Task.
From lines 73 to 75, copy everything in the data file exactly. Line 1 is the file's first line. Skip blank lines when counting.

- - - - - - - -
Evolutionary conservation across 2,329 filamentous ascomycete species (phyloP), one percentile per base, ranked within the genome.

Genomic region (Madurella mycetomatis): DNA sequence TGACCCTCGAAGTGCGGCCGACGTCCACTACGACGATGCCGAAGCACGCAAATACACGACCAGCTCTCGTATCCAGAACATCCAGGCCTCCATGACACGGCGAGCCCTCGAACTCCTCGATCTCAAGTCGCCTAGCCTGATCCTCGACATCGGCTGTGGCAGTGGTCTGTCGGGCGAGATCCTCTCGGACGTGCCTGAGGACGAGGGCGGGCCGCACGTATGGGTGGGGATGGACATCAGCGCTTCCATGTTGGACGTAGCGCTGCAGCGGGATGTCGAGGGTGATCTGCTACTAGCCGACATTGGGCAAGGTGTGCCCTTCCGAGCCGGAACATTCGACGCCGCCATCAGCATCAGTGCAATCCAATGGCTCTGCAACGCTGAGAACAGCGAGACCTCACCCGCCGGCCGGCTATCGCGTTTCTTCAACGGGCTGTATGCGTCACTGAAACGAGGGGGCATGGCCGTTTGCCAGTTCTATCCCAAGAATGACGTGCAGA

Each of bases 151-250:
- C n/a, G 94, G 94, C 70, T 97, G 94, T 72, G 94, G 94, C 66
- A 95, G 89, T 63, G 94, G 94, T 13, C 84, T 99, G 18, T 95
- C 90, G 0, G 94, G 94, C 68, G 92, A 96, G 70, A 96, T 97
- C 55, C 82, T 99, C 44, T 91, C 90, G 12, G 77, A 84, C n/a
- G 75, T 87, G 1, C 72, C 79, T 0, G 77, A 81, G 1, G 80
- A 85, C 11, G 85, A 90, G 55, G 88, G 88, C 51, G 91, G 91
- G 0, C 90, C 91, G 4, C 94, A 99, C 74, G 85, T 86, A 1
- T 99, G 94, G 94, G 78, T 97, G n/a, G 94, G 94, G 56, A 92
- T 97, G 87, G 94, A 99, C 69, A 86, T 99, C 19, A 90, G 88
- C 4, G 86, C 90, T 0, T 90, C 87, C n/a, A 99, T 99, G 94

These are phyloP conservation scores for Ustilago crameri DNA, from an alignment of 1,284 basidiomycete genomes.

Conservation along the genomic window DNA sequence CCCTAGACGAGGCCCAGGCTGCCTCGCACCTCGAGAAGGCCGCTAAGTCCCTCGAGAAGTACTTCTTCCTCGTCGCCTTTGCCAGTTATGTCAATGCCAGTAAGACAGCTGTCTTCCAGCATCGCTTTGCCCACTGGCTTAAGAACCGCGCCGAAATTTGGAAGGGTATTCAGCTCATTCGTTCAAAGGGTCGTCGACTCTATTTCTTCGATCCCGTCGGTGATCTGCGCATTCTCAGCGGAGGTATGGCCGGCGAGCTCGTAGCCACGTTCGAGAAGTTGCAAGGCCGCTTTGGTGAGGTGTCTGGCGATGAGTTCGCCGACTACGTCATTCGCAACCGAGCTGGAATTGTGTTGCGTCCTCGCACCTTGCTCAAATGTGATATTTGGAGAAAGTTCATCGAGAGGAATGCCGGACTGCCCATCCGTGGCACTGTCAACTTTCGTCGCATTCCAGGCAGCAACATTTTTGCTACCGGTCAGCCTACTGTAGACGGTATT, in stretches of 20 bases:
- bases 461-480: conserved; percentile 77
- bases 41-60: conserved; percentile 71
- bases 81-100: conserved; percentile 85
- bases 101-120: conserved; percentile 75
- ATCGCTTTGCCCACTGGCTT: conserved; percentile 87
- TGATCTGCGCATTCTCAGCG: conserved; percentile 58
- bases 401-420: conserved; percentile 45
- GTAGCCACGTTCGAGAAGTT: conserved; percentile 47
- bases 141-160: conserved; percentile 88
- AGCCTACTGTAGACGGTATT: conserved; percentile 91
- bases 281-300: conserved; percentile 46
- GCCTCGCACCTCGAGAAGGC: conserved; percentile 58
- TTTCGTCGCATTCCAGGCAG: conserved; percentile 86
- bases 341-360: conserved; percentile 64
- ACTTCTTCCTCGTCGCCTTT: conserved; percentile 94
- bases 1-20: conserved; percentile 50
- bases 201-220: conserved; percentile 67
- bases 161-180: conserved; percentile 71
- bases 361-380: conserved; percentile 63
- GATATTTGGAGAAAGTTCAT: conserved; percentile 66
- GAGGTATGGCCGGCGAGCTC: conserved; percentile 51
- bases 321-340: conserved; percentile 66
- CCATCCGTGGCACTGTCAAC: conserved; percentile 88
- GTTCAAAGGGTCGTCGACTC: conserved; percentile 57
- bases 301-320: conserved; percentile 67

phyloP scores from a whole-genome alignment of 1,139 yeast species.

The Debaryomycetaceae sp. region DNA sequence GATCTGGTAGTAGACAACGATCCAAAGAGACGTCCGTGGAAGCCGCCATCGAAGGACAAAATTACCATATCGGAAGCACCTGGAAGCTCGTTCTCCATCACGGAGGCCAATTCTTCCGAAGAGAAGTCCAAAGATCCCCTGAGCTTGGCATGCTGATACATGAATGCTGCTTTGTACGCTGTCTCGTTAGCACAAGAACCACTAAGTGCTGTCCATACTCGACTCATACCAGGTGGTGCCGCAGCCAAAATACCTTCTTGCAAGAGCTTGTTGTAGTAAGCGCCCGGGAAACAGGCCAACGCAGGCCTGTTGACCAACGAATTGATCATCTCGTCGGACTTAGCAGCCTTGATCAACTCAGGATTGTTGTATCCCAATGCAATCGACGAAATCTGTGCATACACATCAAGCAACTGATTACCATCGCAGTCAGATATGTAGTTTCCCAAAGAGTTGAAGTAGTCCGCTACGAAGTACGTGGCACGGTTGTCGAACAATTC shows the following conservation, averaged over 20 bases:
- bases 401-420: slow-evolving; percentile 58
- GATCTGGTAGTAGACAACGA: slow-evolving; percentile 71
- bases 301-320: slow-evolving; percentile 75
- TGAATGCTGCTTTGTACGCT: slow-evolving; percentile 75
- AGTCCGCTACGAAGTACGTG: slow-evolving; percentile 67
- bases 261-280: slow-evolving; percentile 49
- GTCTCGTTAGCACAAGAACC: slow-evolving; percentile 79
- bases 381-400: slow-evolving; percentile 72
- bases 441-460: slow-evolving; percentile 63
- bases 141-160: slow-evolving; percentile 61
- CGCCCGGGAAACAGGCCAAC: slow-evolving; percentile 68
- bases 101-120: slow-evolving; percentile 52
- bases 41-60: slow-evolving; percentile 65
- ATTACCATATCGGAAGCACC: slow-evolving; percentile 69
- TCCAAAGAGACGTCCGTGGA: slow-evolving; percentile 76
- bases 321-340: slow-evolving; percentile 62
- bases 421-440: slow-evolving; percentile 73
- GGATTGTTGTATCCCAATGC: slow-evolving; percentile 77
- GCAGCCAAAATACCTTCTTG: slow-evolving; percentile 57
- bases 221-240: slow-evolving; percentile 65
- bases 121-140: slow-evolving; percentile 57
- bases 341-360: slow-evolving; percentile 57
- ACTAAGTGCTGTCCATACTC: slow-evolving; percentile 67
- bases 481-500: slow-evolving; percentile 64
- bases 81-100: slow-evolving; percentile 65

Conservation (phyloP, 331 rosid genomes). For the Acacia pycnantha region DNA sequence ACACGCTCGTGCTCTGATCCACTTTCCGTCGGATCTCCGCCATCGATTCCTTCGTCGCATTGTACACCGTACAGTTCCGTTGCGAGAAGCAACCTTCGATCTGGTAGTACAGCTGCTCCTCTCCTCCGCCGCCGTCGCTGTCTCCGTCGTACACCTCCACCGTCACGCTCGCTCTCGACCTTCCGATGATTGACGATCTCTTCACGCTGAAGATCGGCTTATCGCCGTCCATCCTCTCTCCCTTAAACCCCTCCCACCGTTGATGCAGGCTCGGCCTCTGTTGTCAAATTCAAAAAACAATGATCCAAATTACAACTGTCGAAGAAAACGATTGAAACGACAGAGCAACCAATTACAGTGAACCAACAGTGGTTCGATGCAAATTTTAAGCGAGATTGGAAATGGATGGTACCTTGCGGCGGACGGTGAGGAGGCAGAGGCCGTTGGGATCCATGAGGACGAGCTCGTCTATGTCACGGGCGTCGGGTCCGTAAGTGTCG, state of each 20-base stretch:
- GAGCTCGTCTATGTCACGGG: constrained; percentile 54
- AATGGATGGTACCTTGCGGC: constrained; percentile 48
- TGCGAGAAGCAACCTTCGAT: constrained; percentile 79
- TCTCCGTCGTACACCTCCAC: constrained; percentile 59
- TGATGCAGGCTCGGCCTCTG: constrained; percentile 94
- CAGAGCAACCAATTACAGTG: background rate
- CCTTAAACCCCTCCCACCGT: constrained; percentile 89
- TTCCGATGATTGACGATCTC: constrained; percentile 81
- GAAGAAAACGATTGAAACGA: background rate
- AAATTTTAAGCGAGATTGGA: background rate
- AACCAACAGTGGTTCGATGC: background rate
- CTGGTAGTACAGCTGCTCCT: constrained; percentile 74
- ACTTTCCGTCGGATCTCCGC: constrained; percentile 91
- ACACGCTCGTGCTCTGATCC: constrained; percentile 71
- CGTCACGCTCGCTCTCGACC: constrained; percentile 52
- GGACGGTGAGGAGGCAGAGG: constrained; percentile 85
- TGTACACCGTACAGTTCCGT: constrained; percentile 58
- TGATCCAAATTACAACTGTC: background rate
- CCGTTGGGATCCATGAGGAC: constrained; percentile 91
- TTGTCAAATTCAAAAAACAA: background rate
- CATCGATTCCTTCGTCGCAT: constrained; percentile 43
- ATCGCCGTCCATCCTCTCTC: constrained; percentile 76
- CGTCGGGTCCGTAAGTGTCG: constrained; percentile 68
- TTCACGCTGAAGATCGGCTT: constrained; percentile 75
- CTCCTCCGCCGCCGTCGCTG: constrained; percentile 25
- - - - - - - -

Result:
- TGATGCAGGCTCGGCCTCTG: constrained; percentile 94
- CAGAGCAACCAATTACAGTG: background rate
- CCTTAAACCCCTCCCACCGT: constrained; percentile 89